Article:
Archive for February 8th, 2012

February 8, 2012

Prehistoric Music

divje babe flute

Prehistoric music (previously called primitive music) is a term in the history of music for all music produced in preliterate cultures (prehistory), beginning somewhere in very late geological history. Prehistoric music is followed by ancient music in different parts of the world, but still exists in isolated areas.

Prehistoric music thus technically includes all of the world’s music that has existed before the advent of any currently-extant historical sources concerning that music, for example, traditional Native American music of preliterate tribes and Australian Aboriginal music. However, it is more common to refer to the ‘prehistoric’ music which still survives as folk, indigenous or traditional music. Prehistoric music is studied alongside other periods within Music Archaeology.

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February 8, 2012



The pregap on a Red Book audio CD is the portion of the audio track that precedes ‘index 01’ for a given track in the table of contents (TOC). The pregap (‘index 00’) is typically two seconds long and usually, but not always, contains silence. Popular uses for having the pregap contain audio are live CDs, track interludes, and hidden songs in the pregap of the first track. On certain CDs, such as ‘Think Tank’ by Blur, the pregap contains a hidden track. The track is truly hidden in the sense that most conventional standalone players and software CD players will not see it. Such hidden tracks can be played by playing the first song and ‘rewinding’ (more accurately, seeking in reverse) until the actual start of the whole CD audio track. Not all CD drives can properly extract such hidden tracks. Some drives will report errors when reading these tracks, and some will seem to extract them properly, but the extracted file will contain only silence.

The pregap was used to hide computer data, tricking computers into detecting a data track whereas conventional CD players would continue to see the CD as an audio CD. This method was quickly made obsolete in late 1996 when an update to Windows 95 made the pregap track inaccessible. It is unclear whether or not this change in Microsoft Windows’ behavior was intentional: for instance, it may have been intended to steer developers away from the pregap method and encourage what became the Blue Book specification ‘CD Extra’ format.

February 8, 2012



A micromort is a unit of risk measuring a one-in-a-million probability of death (from micro- and mortality). Micromorts can be used to measure riskiness of various day-to-day activities. A microprobability is a one-in-a million chance of some event; thus a micromort is the microprobability of death. The micromort concept was introduced by Ronald A. Howard who pioneered the modern practice of decision analysis.

An application of micromorts is measuring the value that humans place on risk: for example, one can consider the amount of money one would have to pay a person to get him or her to accept a one-in-a-million chance of death (or conversely the amount that someone might be willing to pay to avoid a one-in-a-million chance of death).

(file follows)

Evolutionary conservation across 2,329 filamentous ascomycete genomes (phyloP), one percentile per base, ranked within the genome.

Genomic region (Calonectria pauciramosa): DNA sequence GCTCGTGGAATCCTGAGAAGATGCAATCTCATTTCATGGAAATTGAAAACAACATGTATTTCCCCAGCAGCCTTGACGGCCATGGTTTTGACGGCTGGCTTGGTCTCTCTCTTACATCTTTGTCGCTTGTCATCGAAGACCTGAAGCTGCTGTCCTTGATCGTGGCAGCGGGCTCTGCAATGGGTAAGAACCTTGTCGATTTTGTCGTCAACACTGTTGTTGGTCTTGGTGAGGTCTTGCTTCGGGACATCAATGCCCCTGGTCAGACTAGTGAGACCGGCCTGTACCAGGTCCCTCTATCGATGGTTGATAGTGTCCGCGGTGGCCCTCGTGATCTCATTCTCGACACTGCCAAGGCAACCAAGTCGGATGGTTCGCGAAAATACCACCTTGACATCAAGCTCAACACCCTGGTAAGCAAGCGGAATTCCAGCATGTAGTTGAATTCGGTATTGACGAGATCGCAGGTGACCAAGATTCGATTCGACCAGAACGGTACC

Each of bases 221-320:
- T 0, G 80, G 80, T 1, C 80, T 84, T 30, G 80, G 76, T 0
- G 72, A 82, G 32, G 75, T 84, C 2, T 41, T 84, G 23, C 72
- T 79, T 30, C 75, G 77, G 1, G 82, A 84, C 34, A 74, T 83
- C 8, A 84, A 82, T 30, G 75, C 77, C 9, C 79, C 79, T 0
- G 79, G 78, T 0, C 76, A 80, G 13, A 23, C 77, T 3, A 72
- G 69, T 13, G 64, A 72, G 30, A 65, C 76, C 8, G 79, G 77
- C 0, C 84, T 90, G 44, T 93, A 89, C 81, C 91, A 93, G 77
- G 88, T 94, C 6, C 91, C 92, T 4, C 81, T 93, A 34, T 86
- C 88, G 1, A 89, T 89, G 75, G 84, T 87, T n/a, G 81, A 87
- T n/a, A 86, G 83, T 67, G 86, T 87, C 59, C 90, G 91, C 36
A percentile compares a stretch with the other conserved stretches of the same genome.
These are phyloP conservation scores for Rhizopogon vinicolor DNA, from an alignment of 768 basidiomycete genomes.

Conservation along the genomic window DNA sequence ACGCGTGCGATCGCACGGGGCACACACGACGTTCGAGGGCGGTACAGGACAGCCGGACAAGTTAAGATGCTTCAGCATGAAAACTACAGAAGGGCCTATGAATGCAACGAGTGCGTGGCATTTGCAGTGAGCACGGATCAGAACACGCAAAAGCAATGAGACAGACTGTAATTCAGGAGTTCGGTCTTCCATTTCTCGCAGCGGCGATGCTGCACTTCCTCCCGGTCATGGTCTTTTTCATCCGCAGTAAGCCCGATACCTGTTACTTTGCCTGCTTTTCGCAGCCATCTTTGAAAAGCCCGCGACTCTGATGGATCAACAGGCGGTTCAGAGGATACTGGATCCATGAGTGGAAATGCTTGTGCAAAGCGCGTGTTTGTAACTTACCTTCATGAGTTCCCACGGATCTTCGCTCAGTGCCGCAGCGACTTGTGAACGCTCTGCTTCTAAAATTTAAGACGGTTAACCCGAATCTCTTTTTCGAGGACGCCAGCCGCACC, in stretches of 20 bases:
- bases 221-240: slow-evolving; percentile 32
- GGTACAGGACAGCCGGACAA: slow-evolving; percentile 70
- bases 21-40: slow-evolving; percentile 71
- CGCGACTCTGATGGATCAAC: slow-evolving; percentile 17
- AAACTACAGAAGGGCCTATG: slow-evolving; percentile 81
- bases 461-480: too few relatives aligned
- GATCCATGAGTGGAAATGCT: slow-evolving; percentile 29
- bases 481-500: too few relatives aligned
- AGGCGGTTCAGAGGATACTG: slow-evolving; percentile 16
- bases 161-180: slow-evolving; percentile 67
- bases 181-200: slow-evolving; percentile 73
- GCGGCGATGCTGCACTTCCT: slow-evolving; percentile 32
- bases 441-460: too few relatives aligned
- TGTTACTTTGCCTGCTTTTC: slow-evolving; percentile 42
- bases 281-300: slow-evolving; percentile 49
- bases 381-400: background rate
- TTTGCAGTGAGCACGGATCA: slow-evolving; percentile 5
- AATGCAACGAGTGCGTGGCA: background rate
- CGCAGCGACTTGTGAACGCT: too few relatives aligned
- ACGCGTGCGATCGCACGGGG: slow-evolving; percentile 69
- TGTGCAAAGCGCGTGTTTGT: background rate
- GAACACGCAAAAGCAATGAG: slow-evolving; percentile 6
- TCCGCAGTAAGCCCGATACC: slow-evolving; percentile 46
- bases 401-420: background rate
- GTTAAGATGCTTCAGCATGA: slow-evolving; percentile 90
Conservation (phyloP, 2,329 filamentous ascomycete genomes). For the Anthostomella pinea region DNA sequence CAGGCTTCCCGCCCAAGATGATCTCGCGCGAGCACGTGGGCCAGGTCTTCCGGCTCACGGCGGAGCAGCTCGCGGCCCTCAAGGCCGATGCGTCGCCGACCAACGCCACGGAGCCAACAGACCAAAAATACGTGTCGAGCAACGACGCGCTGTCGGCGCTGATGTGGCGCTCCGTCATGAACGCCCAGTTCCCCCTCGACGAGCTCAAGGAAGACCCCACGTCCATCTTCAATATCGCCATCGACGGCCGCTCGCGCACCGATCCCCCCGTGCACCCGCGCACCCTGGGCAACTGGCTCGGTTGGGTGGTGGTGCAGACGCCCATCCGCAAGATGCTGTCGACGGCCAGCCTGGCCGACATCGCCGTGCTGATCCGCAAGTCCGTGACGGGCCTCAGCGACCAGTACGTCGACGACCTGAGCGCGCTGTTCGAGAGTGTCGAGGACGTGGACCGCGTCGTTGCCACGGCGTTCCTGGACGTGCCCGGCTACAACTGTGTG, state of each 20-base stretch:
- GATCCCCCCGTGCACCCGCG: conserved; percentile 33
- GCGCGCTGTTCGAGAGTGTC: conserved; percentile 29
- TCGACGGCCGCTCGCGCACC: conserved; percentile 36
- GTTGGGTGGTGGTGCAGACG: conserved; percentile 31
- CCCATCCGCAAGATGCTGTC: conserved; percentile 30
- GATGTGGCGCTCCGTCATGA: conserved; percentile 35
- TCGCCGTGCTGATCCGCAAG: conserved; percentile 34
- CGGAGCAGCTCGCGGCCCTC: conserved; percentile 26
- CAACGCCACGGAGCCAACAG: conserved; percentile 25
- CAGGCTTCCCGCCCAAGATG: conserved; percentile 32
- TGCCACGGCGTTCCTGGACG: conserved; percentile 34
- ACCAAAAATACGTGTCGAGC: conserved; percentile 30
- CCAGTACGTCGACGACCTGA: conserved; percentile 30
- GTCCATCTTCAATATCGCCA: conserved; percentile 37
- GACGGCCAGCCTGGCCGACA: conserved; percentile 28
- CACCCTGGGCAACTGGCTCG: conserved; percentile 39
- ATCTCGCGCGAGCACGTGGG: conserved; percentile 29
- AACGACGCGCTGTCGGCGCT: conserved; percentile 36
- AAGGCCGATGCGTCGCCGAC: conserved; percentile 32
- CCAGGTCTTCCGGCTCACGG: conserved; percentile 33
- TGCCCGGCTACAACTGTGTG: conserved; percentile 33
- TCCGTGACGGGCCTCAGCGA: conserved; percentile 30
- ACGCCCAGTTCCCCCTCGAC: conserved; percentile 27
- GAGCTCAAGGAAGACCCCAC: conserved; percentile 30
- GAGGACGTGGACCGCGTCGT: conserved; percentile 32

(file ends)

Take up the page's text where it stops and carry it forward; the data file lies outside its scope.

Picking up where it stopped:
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February 8, 2012

Manifold Destiny

Grigori Perelman by Antonio Guzman

Manifold Destiny‘ is a 2006 article in ‘The New Yorker’ written by Sylvia Nasar (known for her biography of John Forbes Nash, ‘A Beautiful Mind’) and David Gruber. It gives a detailed account (including interviews with many mathematicians) of some of the circumstances surrounding the proof of the Poincaré conjecture, one of the most important accomplishments of 20th and 21st century mathematics, and traces the attempts by three teams of mathematicians to verify the proof given by Grigori Perelman.

Subtitled ‘A legendary problem and the battle over who solved it,’ the article concentrates on the human drama of the story, especially the discussion on who contributed how much to the proof of the Poincaré conjecture. Interwoven with the article is an interview with the reclusive mathematician Grigori Perelman, whom the authors tracked down to the St. Petersburg apartment he shares with his mother. The article describes Perelman’s disillusionment and withdrawal from the mathematical community and paints an unflattering portrait of the 1982 Fields Medalist, Shing-Tung Yau.

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February 8, 2012

Grigori Perelman

Poincaré conjecture

Grigori Perelman (b. 1966) is a Russian mathematician who has made landmark contributions to geometry and topology (the study of geometric deformation). In 1992, Perelman proved the soul conjecture. In 2002, he proved Thurston’s geometrization conjecture. This consequently solved in the affirmative the Poincaré conjecture, posed in 1904, which before its solution was viewed as one of the most important and difficult open problems in topology.

In 2006, Perelman was awarded the Fields Medal, but declined to accept the award or to appear at the congress, stating: ‘I’m not interested in money or fame, I don’t want to be on display like an animal in a zoo.’ In 2010, it was announced that he had met the criteria to receive the first Clay Millennium Prize for resolution of the Poincaré conjecture. He turned down the prize ($1 million), saying that he considers his contribution to proving the Poincaré conjecture to be no greater than that of U.S. mathematician Richard Hamilton.

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